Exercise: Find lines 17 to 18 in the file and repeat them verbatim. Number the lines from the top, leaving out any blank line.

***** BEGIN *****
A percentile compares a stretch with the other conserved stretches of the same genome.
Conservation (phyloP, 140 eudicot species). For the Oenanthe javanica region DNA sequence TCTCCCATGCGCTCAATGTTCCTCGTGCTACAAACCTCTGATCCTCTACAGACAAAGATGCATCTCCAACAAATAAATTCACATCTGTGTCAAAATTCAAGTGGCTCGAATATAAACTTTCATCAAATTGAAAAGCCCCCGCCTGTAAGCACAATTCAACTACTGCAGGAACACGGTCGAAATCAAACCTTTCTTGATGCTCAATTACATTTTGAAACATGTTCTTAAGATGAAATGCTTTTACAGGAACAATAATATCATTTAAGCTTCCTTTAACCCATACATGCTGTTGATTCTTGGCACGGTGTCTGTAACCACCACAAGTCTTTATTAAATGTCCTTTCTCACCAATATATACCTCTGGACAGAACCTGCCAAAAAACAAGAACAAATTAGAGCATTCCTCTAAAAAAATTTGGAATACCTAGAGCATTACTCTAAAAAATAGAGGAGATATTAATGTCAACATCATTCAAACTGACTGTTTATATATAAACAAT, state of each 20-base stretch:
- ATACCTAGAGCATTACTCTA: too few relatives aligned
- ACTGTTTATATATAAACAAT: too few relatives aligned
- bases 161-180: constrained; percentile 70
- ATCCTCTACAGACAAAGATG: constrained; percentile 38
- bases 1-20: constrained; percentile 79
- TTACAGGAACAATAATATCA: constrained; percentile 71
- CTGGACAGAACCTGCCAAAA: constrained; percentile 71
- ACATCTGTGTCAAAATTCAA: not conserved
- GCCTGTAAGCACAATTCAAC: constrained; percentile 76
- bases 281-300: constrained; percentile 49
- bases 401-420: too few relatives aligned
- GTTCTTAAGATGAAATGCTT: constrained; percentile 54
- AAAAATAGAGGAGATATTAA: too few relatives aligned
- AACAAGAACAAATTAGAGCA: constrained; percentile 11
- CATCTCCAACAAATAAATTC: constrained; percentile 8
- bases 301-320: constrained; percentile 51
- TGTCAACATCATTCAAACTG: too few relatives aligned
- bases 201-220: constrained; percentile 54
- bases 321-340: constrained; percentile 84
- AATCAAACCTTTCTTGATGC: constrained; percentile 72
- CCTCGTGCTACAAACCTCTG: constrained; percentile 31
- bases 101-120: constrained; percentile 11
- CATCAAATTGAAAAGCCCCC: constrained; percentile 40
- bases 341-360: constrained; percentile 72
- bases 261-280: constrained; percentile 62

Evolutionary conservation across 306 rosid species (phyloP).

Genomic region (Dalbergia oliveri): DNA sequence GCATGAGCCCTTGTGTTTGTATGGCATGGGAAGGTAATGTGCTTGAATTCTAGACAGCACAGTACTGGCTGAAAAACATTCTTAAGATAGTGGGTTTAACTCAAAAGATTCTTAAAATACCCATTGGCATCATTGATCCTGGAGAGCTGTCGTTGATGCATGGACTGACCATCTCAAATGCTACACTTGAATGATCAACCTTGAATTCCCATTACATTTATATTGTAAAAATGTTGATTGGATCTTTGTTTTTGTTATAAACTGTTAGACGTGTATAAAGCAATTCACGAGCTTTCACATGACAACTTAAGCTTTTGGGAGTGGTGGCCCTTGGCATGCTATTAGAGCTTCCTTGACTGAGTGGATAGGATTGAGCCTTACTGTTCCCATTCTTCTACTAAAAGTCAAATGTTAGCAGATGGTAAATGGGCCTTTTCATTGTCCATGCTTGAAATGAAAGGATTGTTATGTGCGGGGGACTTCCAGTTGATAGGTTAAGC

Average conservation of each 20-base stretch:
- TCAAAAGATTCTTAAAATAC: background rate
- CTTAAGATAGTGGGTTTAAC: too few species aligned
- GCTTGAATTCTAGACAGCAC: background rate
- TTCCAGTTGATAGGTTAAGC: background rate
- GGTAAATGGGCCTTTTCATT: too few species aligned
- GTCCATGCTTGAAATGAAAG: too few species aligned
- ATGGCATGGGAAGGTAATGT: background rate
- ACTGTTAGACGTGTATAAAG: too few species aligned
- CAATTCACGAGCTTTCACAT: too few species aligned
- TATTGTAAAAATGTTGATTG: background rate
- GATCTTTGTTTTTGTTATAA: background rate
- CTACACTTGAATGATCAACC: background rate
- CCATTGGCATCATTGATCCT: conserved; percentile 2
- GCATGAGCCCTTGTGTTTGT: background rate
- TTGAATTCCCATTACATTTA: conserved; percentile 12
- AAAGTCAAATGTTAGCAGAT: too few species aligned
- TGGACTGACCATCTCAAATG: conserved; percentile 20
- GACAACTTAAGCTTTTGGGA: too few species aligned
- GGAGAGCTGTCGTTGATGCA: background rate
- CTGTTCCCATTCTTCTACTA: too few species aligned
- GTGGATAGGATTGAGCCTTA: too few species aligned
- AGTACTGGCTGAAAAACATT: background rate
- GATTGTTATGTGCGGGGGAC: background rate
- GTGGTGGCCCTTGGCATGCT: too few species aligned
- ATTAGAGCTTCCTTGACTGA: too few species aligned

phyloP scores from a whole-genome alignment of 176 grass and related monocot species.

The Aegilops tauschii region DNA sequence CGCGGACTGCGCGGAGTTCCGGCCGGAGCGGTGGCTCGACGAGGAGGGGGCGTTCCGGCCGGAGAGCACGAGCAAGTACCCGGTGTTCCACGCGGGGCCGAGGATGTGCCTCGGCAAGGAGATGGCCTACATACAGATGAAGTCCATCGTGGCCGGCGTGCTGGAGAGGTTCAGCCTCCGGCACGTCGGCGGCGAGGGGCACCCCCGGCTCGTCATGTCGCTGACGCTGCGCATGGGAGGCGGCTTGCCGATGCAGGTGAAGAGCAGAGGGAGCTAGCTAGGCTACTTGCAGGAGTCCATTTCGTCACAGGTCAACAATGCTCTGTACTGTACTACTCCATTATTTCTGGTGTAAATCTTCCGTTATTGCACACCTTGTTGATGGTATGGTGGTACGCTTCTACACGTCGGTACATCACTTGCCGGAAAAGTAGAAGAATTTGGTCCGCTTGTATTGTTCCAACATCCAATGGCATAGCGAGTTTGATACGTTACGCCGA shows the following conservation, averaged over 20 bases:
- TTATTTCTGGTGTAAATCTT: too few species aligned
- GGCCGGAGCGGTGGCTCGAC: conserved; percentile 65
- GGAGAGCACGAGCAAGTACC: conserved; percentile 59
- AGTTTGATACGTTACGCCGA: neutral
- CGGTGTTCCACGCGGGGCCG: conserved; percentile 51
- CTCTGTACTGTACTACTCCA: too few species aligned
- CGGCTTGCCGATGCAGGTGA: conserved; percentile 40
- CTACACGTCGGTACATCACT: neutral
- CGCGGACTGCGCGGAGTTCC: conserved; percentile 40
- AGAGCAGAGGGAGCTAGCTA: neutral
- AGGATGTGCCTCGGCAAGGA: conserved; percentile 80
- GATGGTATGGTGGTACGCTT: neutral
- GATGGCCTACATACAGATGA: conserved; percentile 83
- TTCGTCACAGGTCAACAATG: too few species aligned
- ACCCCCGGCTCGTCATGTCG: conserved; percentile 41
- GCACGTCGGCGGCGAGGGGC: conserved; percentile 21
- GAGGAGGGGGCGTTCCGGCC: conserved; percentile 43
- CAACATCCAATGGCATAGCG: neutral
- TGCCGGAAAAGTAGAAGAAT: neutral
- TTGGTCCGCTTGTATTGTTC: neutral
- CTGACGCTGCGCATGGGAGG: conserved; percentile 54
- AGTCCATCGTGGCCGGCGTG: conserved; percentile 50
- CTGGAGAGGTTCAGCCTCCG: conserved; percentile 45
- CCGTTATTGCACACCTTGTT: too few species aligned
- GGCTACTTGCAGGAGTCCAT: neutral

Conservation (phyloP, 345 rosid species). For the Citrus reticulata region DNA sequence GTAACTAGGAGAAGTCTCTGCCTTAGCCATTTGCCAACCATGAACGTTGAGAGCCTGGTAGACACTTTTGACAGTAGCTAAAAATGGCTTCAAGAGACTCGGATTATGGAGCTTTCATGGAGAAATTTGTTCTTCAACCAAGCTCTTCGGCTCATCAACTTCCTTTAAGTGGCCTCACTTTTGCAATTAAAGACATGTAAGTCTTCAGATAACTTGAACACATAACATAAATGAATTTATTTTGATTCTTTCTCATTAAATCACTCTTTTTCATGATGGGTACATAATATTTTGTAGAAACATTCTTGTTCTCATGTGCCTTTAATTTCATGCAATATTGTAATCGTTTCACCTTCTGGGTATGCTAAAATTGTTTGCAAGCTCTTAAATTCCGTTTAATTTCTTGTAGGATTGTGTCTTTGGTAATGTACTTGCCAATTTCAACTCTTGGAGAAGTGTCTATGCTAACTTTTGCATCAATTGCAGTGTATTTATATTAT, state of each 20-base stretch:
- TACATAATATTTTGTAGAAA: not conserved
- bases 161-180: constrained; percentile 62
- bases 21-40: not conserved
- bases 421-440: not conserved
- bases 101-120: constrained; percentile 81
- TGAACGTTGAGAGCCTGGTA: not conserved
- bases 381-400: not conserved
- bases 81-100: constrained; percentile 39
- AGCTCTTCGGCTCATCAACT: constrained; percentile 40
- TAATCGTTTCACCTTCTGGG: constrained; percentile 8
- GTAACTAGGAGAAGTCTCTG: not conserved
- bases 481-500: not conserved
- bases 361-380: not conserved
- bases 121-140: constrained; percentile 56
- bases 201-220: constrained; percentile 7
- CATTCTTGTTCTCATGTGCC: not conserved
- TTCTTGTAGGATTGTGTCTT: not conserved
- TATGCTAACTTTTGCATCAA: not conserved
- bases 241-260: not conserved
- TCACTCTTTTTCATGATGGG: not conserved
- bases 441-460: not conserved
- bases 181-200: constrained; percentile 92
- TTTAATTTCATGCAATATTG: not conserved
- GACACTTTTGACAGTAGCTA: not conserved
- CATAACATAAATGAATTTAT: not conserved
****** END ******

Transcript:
- CATCTCCAACAAATAAATTC: constrained; percentile 8
- bases 301-320: constrained; percentile 51